This book offers a personal account of the conversations and correspondence that followed their meeting through a mutual acquaintance, and includes the foreword Saul Bellow wrote then for the book of lectures by Rudolf Steiner, The ...

Author: Stephen E. Usher

Publisher:

ISBN: 1621482073

Category: Biography & Autobiography

Page: 71

View: 197

In 1975, Saul Bellow published his eighth novel, Humboldt's Gift, in which the main protagonist is occupied with, among other things, the teachings of Rudolf Steiner. Although the novel was an immediate success and won a Pulitzer Prize, leading to Bellow's Nobel Prize for Literature in 1976, the unapologetic presence of Rudolf Steiner's Anthroposophy in a work of such obvious cultural importance was, and remains, puzzling for many commentators. A sentence from one contemporary review of the novel is typical: "I am not clear whether Charlie's devotion to Steiner's Anthroposophy is one of Mr. Bellow's more obscure jokes or is meant seriously." Those readers with more than a passing knowledge of Steiner's work, however, immediately recognized that an authentic effort to come to terms with anthroposophy in an unbiased way was behind Bellow's artful depiction of Charlie Citrine. Stephen Usher, who later became the manager of the Anthroposophic Press (now SteinerBooks), was one such reader. This book offers a personal account of the conversations and correspondence that followed their meeting through a mutual acquaintance, and includes the foreword Saul Bellow wrote then for the book of lectures by Rudolf Steiner, The Boundaries of Natural Science.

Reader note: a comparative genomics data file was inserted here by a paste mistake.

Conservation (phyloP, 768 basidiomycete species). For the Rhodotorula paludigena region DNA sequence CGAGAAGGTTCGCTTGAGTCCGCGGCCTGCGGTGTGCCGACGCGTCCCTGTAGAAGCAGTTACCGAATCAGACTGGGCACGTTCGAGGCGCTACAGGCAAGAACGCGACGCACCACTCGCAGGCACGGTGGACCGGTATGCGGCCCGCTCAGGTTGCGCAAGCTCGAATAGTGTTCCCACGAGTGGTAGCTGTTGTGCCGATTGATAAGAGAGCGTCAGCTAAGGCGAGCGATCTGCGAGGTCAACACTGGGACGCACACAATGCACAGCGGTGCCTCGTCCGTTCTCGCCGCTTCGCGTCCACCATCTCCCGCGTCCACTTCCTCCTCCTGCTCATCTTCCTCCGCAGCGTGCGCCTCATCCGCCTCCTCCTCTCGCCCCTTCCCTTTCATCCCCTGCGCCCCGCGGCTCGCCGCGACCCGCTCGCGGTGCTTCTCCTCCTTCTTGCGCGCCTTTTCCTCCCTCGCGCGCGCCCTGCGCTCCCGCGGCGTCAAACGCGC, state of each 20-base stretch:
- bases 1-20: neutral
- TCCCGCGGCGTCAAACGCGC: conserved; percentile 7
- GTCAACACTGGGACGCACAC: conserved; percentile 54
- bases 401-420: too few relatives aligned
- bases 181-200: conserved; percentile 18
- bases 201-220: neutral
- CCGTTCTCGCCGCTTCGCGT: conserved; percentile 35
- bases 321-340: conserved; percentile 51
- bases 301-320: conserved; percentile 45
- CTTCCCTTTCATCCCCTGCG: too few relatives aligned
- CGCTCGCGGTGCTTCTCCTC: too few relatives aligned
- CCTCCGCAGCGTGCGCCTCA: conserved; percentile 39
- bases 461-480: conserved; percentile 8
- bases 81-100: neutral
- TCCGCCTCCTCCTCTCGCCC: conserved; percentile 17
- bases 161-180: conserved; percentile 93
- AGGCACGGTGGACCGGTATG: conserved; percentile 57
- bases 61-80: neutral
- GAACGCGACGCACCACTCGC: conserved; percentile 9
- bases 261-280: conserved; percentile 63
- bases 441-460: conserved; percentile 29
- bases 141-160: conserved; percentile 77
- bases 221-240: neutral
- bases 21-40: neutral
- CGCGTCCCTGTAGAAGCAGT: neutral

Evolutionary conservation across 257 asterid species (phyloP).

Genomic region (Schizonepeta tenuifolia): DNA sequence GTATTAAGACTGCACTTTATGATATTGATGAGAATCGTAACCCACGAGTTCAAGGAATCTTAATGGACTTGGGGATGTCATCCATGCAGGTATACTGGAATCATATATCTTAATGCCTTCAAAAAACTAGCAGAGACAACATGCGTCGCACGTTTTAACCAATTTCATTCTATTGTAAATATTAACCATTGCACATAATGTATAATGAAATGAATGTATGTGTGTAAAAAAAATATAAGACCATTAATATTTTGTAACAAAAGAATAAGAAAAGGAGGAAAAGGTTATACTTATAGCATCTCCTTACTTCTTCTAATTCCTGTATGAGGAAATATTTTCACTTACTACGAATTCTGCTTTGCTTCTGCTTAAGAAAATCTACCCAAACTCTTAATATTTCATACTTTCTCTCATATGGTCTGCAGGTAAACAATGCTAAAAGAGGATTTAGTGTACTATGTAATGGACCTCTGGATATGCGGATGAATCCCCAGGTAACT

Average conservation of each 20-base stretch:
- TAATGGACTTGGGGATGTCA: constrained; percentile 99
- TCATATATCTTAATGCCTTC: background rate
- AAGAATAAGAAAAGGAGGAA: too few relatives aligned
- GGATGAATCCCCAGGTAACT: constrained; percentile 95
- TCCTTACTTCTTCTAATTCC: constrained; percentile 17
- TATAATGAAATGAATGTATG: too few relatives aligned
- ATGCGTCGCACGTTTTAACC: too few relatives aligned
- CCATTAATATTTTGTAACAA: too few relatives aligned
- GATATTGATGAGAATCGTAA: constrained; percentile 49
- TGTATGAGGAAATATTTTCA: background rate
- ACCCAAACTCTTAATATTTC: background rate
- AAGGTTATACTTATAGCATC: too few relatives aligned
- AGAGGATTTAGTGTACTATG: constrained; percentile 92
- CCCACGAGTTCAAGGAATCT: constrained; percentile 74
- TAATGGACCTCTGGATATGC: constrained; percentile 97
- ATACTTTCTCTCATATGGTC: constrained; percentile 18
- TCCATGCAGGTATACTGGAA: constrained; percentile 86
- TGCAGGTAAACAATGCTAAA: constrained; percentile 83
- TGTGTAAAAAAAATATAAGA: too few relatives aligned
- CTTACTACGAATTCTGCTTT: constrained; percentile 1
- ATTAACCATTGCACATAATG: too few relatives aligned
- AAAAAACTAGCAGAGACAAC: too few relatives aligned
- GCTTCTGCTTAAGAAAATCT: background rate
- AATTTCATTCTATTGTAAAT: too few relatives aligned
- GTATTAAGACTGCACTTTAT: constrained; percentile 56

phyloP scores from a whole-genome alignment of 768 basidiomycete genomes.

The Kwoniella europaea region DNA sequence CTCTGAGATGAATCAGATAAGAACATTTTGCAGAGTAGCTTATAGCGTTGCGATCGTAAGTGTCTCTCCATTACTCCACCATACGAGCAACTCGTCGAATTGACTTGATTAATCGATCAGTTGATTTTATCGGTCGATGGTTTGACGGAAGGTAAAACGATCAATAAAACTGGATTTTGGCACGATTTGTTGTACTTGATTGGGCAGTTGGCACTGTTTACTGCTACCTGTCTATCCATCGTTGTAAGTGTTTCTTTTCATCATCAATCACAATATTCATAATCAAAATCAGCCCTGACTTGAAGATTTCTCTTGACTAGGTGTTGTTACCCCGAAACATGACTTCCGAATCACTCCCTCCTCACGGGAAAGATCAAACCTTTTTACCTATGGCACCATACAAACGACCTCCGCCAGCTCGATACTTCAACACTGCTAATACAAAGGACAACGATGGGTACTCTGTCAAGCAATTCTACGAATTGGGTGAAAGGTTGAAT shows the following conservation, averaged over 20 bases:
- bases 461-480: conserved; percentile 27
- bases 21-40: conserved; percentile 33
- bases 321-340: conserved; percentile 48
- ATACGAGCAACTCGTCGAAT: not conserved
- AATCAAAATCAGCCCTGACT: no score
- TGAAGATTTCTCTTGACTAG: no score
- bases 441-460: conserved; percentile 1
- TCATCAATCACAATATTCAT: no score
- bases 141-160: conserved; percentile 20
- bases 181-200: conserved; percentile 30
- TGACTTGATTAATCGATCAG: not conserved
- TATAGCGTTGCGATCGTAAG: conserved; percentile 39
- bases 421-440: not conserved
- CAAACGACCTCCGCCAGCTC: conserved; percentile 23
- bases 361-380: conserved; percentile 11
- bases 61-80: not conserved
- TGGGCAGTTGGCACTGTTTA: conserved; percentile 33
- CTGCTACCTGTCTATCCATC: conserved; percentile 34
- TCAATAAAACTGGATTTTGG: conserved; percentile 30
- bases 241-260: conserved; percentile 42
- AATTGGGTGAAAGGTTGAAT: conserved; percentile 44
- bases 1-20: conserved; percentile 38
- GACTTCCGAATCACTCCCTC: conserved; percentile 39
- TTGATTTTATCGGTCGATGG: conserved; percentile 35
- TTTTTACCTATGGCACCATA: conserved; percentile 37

Categories: Biography & Autobiography

The Life of Saul Bellow

The Life of Saul Bellow

Quoted in Pete Hamill, “A Look at Saul Bellow, Writer at the Top," New York Herald Tribune, 27 September 1964. ... Robert Gutwillig, “Talk with Saul Bellow,” New York Times Book Review, 20 September 1964, reprinted in Conversations with ...

Author: Zachary Leader

Publisher: Vintage

ISBN: 9781101875179

Category: Biography & Autobiography

Page: 784

View: 484

When this second volume of The Life of Saul Bellow opens, Bellow, at forty-nine, is at the pinnacle of American letters - rich, famous, critically acclaimed. The expected trajectory is one of decline: volume 1, rise; volume 2, fall. Bellow never fell, producing some of his greatest fiction (Mr Sammler's Planet, Humboldt's Gift, all his best stories), winning two more National Book Awards, a Pulitzer Prize, and the Nobel Prize. At eighty, he wrote his last story; at eighty-five, he wrote Ravelstein. In this volume, his life away from the desk, including his love life, is if anything more dramatic than in volume 1. In the public sphere, he is embroiled in controversy over foreign affairs, race, religion, education, social policy, the state of culture, the fate of the novel. Bellow's relations with women were often fraught. In the 1960s he was compulsively promiscuous (even as he inveighed against sexual liberation). The women he pursued, the ones he married and those with whom he had affairs, were intelligent, attractive and strong-willed. At eighty-five he fathered his fourth child, a daughter, with his fifth wife. His three sons, whom he loved, could be as volatile as he was, and their relations with their father were often troubled. Although an early and engaged supporter of civil rights, in the second half of his life Bellow was angered by the excesses of Black Power. An opponent of cultural relativism, he exercised great influence in literary and intellectual circles, advising a host of institutes and foundations, helping those he approved of, hindering those of whom he disapproved. In making his case, he could be cutting and rude; he could also be charming, loyal, and funny. Bellow's heroic energy and will are clear to the very end of his life. His immense achievement and its cost, to himself and others, are also clear.
Categories: Biography & Autobiography